Positivity is a hard skill to master. It requires working to bolster it and build muscle behind it. It means choosing it over and over until it becomes reflexive.
Rarely are our paths smooth or straight. We’re faced with setbacks that challenge and discourage us. Progress isn’t always linear. Sometimes it’s sideways. We have to pay our dues. We have to take our licks.
How we choose to respond is the only real control we have in our careers and in our lives. This is why attitude matters.
A Litany of Setbacks
I made it a priority to improve my attitude by changing the way I thought about the challenges I face. I credit therapy for helping me. It’s a perspective that’s been tested many times.
In 2013, I considered going to school before teaching myself web development. I was advised against pursuing a computer science degree because it was too “math heavy” for me based on my academic resume.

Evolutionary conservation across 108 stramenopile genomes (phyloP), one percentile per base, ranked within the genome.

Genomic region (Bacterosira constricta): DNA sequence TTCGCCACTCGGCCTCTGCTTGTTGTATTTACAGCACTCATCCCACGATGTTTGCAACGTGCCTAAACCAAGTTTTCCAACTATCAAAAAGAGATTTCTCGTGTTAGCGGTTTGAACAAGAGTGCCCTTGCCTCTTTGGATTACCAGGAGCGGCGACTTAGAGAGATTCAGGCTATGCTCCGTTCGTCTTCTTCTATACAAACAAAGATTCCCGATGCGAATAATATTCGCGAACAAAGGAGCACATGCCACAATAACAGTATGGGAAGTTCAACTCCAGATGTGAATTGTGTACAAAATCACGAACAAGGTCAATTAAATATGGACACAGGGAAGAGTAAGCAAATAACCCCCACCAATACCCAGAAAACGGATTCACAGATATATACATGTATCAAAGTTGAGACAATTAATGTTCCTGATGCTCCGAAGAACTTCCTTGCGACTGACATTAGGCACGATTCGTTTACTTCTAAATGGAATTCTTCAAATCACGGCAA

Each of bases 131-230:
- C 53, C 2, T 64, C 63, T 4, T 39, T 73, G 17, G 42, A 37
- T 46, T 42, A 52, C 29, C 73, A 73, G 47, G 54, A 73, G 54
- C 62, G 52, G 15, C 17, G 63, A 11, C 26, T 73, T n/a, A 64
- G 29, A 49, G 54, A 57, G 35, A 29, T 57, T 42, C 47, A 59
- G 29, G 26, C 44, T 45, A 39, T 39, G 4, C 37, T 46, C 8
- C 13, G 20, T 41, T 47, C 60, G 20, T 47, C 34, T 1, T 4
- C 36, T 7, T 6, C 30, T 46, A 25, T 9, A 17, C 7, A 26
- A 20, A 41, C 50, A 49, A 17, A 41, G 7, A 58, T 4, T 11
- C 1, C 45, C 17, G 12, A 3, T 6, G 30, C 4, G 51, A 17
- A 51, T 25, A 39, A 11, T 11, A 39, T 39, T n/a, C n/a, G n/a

In 2021, I received my undergrad in computer science, summa cum laude.
At 34, my lack of technology experience was scoffed at. Once I landed a job, I heard that I wouldn’t last in my position; it was only a matter of time before I failed. Then, I was told my soft skills were too polished to be a successful software developer. It was implied that these are mutually exclusive skill sets.
This marks my sixth year working in software.
The Strength of Positivity
In Man’s Search for Meaning, Viktor Frankl wrote “Everything can be taken from a man but one thing: the last of human freedoms – to choose one’s attitude in any given set of circumstances, to choose one’s own way” (Frankl, V. 1962).
It’s up to us to decide how we interpret and respond to what we experience.
Positivity isn’t taught in schools. It’s learned. And although it’s considered a soft skill, it’s pretty hard to keep up. Having thick skin is helpful. But embracing positivity is more than not letting the bad stuff in. It’s seeing the good in the bad. It’s viewing adversity as the teacher.
How do you view positivity?
Frankl, V. E. (1984). Man’s search for meaning: An introduction to logotherapy. New York: Simon & Schuster.